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​The importance of asking ‘why’ when creating an ICT strategy

​The importance of asking ‘why’ when creating an ICT strategy

The question and its answers are an ideal basis for guiding the formulation and management of tech strategy, says Carsten Larsen

In my previous blog post ‘Who is driving your ICT strategy?’, I touched on Simon Sinek’s Golden Circle approach and the importance of asking “why” when you are creating a tech plan.

It’s a simple, almost childlike, question – yet it is the golden thread. The question and its answers are an ideal basis for guiding the formulation and management of tech strategy, helping ensure that the three pillars of ICT – demand, supply and governance – remain balanced and intact.

ICT groups have a natural tendency to be reactive, technical and “just in time”. They can be distracted by “how” they will meet budgets, timeframes and deliverables, deal with competitive pressures and individual pet projects, rather than first considering why something is being done and why they exist.

Why ask why?

Ask "why" as you work with the business to develop your ICT strategy. In an innovative, well governed organisation, the answer should clearly align with its mission and objectives.

It will reflect the organisation’s core purpose and beliefs, and there will be a level of consistency (or at least complementarity) with every other element of strategy. Clear alignment will focus the organisation’s energies, direction and investments as well as its people towards achieving desired outcomes, together.

Be aware that asking why can be challenging, even confronting – but the answer, or lack thereof, will always be revealing. If the organisation demand for technology and the ICT supply function are not on the same page, ask the question further before proceeding.

Too often, the ICT function gets caught between different business functions, marooned and exposed on a rock of expectations that weren’t aligned; solutions in search of a problem; and putting out spot fires.

On the other hand, articulation of a common purpose allows ownership and trust to be built effectively through shared beliefs.

Asking why on the demand side

On the demand side, an ICT strategy informed by asking why will help ensure that the ICT function understands the organisational objectives and identifies solutions that achieve those goals.

If either ICT or the business jump to the “how or where from”, there is a risk that the purpose will become obscured by more detailed technological considerations, prejudices, etc., which may derail the effort.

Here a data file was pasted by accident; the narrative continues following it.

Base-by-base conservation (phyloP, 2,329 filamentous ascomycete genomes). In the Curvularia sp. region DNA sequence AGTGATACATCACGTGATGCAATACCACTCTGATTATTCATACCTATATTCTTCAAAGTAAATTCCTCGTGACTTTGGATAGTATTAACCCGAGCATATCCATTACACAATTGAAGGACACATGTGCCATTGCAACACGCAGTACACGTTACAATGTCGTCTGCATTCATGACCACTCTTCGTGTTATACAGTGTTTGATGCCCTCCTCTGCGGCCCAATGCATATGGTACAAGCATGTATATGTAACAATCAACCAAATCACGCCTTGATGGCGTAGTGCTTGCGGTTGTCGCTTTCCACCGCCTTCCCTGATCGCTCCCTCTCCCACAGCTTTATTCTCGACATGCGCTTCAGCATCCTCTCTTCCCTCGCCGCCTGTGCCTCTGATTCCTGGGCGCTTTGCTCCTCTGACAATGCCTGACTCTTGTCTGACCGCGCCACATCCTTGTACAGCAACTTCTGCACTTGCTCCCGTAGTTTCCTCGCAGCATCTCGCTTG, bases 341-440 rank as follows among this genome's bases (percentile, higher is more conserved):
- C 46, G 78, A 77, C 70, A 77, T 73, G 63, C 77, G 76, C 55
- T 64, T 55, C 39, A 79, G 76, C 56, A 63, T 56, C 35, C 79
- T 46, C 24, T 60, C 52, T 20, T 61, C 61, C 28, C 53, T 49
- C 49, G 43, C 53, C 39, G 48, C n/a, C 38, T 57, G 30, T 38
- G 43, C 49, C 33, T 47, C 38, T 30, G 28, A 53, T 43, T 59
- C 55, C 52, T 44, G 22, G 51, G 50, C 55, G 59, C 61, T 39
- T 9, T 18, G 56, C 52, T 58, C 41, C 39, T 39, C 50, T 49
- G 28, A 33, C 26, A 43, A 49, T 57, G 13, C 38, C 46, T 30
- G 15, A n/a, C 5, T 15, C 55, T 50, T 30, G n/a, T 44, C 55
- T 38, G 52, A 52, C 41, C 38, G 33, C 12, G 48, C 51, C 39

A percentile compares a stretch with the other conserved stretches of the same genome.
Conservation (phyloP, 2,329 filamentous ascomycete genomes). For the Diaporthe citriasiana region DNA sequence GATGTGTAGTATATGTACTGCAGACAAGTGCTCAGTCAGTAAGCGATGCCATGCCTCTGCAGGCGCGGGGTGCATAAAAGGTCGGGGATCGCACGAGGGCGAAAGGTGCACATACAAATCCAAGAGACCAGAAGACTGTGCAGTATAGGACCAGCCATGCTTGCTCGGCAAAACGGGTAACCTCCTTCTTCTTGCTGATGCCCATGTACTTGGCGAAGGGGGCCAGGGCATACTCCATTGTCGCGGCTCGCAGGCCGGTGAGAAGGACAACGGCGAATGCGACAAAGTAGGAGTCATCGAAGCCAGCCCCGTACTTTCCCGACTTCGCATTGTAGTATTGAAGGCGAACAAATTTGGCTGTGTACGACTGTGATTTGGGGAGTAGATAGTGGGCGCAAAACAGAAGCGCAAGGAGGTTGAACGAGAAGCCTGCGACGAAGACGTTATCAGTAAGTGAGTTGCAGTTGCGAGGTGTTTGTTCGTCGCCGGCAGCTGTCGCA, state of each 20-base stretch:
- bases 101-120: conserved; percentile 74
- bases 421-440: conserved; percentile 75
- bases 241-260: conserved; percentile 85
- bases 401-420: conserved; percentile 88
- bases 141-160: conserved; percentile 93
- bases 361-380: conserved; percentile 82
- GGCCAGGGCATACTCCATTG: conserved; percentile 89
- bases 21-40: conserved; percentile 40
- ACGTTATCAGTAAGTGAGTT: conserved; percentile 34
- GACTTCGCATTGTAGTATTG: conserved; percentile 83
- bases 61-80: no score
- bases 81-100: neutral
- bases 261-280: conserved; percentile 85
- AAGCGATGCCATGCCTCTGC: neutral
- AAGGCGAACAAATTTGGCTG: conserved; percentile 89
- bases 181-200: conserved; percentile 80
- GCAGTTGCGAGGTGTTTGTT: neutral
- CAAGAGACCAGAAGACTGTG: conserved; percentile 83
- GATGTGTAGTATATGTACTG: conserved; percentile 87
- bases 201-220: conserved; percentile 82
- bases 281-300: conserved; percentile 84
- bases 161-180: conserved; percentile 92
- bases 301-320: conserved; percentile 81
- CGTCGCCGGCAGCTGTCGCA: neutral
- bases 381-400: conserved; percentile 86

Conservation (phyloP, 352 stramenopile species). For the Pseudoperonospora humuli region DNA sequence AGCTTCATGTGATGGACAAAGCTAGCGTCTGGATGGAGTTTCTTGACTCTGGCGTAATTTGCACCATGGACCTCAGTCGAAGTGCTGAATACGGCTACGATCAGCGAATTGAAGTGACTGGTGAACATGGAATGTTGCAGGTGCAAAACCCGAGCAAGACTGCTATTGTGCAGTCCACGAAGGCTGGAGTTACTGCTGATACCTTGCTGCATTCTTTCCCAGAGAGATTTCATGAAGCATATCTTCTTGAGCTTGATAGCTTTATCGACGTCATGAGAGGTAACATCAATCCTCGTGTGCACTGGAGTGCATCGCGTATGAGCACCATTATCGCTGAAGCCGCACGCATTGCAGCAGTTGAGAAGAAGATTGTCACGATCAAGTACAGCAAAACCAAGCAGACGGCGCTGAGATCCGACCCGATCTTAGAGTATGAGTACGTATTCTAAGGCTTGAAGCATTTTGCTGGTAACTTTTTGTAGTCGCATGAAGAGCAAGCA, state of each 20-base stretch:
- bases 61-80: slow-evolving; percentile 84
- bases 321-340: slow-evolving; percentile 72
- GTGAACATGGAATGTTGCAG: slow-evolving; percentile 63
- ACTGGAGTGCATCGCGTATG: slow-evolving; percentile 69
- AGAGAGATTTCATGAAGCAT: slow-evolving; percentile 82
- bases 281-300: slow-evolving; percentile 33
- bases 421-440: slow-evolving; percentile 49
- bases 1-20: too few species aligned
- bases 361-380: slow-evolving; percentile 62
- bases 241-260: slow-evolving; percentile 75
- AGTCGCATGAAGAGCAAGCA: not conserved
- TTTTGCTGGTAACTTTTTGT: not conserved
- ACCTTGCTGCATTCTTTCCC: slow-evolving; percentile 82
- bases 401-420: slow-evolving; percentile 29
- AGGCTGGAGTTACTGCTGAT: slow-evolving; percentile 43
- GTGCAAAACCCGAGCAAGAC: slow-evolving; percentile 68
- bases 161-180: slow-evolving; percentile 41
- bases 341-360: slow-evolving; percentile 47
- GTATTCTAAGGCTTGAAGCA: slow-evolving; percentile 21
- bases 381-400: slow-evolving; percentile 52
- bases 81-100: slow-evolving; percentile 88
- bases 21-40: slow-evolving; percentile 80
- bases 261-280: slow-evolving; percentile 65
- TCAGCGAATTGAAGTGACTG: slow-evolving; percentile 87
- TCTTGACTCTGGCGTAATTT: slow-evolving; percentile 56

Once the purpose is agreed, the “what” can be specified and the “how or where from” can be worked through, informed by a common purpose.

Starting from a common place helps mobilise the resources, clarify the timeframes, and bridge the expectation gaps that so often emerge and lead to disillusionment.

Asking why on the supply side

On the supply side, an ICT strategy informed by “why” helps the ICT function to determine how to best deliver services and where they will come from.

An ICT function that innately understands the organisation’s core purpose is better placed to deliver ICT solutions that not just support the business, but help drive the business.

It helps identify solutions and build relationships with suppliers in a focused and more strategic manner, less distracted by “just in time” or time bound budgetary considerations. Finally, an ICT strategy based on a common understanding of why something is being done helps build staff loyalty and trust.

Common beliefs and working towards desired outcomes together will help build high functioning teams, which will be more prepared to challenge themselves and step out of their comfort zones to create innovative solutions that are the mark of the best organisations.

It is so easy to get distracted and overwhelmed by how, what and who. When you find that the path has fractured, return to why. Find the golden thread and let it be your path.

Asking why when putting in place governance

At the outset, asking why will help ensure that you get buy in from boards and shareholders and staff in key business areas for your ICT strategy.

With common purpose, realistic investment decisions, resourcing and timeframes can be set. Setbacks can also be better managed if there is a belief and trust in the purpose underlying the strategy.

In many ways, asking why before “how or where from” is reflected in the use of benefit mapping (using techniques such as investment logic maps – known as ILM) to support ICT strategic and project planning.

Using an ILM approach, stakeholders are encouraged to explore drivers and objectives (the why) as a means of rationalising benefits before delving into business changes and enablers (the how).

So ask why early and often. And be prepared to listen with an open mind. Put prejudices and any arrogance aside. An ICT strategy has no real value unless there is buy in across the business.

Once you know the answer to the questions you are asking, be prepared to articulate them – clearly, consistently and regularly. These answers will be your sword and shield, they will show the way, inspire others to follow, to pull together to make it work for a common purpose.

Carsten Larsen is partner, ICT strategy at Business Aspect.

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Tags ICT strategyorganisational objectivestechnology strategyICT supply functiongovernance

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